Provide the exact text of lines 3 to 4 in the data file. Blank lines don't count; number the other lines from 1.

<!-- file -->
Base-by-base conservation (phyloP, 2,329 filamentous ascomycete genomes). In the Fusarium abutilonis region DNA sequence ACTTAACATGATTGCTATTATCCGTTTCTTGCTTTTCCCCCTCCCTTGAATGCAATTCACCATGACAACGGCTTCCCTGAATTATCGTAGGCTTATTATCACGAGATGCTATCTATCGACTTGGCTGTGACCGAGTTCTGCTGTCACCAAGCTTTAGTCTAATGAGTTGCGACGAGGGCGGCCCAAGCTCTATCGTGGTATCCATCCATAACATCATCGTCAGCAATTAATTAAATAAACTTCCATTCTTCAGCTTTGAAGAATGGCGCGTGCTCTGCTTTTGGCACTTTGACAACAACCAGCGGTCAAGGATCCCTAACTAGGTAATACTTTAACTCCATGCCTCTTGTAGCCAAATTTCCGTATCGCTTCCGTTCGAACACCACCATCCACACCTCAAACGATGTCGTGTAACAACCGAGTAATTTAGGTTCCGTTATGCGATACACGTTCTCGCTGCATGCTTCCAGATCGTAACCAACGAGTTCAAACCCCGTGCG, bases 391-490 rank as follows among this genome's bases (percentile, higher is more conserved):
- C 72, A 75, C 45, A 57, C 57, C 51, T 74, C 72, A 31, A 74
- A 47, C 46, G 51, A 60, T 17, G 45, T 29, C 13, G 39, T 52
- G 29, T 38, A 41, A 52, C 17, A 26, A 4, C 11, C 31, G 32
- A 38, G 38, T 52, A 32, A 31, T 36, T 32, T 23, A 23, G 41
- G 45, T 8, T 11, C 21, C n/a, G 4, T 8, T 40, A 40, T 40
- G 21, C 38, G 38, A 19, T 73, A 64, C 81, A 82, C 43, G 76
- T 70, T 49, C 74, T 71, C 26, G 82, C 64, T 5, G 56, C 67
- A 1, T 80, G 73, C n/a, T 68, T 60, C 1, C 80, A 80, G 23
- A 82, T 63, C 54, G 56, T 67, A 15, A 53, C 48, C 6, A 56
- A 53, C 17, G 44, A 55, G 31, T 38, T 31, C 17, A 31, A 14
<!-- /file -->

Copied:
- A 47, C 46, G 51, A 60, T 17, G 45, T 29, C 13, G 39, T 52
- G 29, T 38, A 41, A 52, C 17, A 26, A 4, C 11, C 31, G 32